Higher temperatures also affect lubricants and seals, which can shorten coupling life.

Additional problems that can develop with gear couplings in high-speed service include thrust lock-up, and loss of piloting. In thrust lock-up, frictional forces cause the gear coupling to resist motion, making it unable to slide freely under load during axial shaft motion. When the close fit necessary to centre the coupling components relative to each other is lost due to wear, the result is loss of piloting. Centrifugal force during operation can cause wear and allow the sleeve to “grow” a greater amount than the hub. In this case, the centre member may shift and create an unbalanced condition.

Further, the couplings operate in a hot, humid environment, which not only corrodes unprotected steel but will cause the lubricant to break down. The result can be premature coupling failure and possibly an unscheduled production shutdown. Only when the machine is stopped, the coupling sleeve disassembled and the lubricant cleaned off can the gear and grid couplings be visually inspected. Then, the teeth can be inspected for wear and a decision made on whether replacement is required. Replacement typically takes a minimum of eight hours downtime and, therefore, is not approached lightly. Long-span couplings are a special problem, since they have solid steel intermediate shafts and are heavy enough to require two people and the assistance of a hoist or forklift to perform an inspection. Obviously, this is not a simple matter, so most mills have reduced coupling inspections to once or twice a year. Since gear couplings are a high maintenance item, they are certain to become less reliable with reduced maintenance.

The disc pack solution

All these problems have been overcome with two configurations of disc couplings designed to fit the needs of the industry. These are available in a close-coupled design for the primary (high-speed) side, between the motor and gear reducer and a long-span jackshaft design for the secondary (low-speed) side, between the gear reducer and the roll.

Gear coupling failures have been identified as a common reason for unscheduled downtimes. Even without considering the cost of unscheduled downtime and possible production loss, the switch from gear couplings to disc couplings can save an estimated 300% of the cost associated with gear couplings over a 10-year period.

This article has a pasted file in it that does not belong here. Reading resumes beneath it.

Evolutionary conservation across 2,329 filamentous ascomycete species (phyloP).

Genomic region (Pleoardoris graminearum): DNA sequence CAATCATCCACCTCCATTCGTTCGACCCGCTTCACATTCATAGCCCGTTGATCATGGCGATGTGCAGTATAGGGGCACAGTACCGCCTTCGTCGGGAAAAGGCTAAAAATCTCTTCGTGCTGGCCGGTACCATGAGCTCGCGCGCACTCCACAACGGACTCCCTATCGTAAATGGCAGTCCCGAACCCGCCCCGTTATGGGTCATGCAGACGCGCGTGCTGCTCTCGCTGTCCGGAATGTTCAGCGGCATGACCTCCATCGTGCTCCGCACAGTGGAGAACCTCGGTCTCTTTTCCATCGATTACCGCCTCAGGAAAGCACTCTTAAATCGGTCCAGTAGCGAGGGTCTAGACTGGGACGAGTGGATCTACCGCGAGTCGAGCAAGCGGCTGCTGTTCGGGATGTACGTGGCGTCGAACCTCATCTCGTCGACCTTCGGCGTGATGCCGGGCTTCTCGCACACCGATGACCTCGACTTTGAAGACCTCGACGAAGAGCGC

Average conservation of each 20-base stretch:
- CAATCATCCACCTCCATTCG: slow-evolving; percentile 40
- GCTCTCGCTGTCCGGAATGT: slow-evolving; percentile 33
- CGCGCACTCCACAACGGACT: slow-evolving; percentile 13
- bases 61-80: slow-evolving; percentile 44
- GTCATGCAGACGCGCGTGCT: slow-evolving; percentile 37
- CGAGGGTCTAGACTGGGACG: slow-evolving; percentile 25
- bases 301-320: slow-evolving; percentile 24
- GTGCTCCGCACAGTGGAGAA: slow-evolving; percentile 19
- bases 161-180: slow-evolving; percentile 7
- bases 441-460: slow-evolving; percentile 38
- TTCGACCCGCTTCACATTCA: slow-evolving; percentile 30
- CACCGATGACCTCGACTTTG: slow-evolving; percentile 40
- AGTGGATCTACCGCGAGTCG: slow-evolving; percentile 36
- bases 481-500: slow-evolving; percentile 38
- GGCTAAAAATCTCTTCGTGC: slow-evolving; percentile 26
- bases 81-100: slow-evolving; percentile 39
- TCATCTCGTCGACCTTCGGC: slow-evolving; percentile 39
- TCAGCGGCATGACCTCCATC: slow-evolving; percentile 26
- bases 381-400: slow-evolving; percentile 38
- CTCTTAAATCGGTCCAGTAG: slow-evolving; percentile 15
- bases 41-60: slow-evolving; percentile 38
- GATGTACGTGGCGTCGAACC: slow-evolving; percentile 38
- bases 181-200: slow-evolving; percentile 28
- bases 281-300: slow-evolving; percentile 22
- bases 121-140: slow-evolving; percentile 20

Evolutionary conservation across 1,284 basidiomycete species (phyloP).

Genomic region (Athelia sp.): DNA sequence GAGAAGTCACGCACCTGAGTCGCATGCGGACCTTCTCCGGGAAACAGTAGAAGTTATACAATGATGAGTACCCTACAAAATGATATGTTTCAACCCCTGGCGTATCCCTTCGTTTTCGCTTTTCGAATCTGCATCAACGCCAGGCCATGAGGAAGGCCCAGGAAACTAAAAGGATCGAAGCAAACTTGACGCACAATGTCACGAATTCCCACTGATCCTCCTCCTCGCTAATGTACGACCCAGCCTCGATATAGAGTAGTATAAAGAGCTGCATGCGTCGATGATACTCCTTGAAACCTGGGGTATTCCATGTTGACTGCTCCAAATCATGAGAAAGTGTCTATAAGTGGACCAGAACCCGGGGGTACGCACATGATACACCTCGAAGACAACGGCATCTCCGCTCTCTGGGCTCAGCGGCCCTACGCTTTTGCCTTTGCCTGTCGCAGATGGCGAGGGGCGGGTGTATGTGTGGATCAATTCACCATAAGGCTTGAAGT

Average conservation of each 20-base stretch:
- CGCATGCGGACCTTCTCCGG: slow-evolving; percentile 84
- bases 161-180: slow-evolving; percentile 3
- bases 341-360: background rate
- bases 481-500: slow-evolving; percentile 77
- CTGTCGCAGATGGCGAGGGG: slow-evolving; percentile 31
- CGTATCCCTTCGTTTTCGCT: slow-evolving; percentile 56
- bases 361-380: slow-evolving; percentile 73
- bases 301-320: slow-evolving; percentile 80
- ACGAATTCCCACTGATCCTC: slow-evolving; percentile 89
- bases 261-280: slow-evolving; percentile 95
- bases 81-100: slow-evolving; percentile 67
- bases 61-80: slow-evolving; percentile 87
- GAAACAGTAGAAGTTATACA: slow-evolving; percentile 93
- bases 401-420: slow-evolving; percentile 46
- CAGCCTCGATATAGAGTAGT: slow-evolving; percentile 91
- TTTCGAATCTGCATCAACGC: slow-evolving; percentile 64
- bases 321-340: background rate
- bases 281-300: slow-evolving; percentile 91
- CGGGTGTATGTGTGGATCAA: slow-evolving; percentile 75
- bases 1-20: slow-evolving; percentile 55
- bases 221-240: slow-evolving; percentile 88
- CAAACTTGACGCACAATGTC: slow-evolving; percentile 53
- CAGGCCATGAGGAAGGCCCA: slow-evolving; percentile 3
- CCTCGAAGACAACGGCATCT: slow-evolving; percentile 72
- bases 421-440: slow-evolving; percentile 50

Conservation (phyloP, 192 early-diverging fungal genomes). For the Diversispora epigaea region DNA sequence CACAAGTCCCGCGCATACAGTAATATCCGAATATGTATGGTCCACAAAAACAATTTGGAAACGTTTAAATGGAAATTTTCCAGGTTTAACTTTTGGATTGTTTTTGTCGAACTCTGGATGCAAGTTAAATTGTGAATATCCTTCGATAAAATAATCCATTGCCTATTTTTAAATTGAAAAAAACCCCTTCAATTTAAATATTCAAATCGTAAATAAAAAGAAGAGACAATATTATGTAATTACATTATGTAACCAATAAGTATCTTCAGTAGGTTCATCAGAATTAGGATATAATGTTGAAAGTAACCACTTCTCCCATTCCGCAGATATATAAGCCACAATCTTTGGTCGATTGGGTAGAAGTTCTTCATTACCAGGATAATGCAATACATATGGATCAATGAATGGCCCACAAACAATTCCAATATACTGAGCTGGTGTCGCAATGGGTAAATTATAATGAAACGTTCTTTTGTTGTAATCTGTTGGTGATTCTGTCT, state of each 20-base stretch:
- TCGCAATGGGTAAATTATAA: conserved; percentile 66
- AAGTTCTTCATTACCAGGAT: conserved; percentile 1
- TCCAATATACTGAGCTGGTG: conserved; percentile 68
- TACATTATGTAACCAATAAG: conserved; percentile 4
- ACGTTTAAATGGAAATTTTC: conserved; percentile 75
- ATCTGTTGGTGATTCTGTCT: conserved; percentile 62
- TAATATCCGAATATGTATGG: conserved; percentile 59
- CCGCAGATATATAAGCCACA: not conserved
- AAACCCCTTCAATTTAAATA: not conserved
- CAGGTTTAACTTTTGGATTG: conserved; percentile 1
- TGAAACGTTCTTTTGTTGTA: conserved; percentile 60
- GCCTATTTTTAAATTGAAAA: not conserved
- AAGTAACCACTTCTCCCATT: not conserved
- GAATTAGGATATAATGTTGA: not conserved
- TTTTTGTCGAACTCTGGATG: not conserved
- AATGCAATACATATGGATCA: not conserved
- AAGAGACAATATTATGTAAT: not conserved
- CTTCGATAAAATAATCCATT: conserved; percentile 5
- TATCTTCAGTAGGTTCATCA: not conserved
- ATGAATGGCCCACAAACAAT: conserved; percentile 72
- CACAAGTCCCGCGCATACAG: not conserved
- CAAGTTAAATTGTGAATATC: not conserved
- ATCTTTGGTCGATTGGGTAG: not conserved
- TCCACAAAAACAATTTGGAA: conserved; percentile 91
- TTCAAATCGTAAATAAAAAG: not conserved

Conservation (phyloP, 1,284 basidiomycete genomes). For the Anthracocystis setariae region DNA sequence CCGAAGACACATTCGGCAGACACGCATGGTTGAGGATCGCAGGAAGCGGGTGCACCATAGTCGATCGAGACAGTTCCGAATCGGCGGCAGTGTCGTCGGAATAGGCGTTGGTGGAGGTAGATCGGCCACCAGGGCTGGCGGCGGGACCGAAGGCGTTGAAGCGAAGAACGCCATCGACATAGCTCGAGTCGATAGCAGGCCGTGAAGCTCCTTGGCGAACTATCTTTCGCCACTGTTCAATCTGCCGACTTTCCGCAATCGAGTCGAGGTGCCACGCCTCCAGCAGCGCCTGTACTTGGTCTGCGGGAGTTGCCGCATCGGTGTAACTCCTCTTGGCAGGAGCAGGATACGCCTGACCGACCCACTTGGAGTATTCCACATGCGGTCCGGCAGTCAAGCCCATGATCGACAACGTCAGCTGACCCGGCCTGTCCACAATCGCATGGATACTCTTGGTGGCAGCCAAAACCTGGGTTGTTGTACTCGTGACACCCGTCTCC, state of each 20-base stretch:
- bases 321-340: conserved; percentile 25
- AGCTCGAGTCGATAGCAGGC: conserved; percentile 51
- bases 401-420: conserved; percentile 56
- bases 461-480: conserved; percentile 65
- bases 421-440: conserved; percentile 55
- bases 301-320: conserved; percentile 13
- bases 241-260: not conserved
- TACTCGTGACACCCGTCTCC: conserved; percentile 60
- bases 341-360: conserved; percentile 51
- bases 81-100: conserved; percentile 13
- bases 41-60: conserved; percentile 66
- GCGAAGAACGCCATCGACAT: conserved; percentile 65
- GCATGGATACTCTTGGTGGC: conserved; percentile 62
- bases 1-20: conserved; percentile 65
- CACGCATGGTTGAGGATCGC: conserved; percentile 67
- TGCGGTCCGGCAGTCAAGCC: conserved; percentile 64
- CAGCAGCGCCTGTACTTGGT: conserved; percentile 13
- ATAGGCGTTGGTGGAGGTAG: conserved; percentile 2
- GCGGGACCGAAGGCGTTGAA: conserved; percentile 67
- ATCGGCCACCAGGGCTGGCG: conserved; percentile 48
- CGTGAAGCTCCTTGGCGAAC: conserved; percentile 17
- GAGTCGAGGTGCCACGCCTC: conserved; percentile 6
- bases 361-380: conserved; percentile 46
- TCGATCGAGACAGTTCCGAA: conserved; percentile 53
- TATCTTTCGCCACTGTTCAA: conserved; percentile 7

Both maintenance costs and downtime can be lower with disc couplings. Since they can be inspected visually, even while they are running and without disassembly, there is no downtime or cost associated with inspection. Disc pack failures, if they do occur, are gradual. Because the flex pack is a laminated, multi-disc assembly, misalignment cracks propagate from the outer sheets of the lamination, so broken discs are easily visible. Therefore, if discs are inspected periodically, unscheduled shutdowns can be eliminated. Installation and service can be performed, on average, in one-fifth the time for lubricated couplings, most often during short stoppages. When disc packs must be replaced, the entire operation can be performed quickly, usually in less time than it takes just to inspect a gear coupling.

Disc couplings are replacing gear couplings in a growing number of mills worldwide, resulting in substantial savings in every case. Savings include the lower cost of replacing disc packs instead of entire couplings, elimination of inspection and lubrication costs, and drastically reduced spare parts costs. With disc couplings, only one parts kit and two disc packs are needed per coupling size, while a much higher inventory must be stocked for gear couplings.

David Hendrickson is an industry specialist, Thomas Coupling Division, Rexnord Corporation, Warren, PA. This is an edited version of an article that appeared in Power Transmission Design magazine.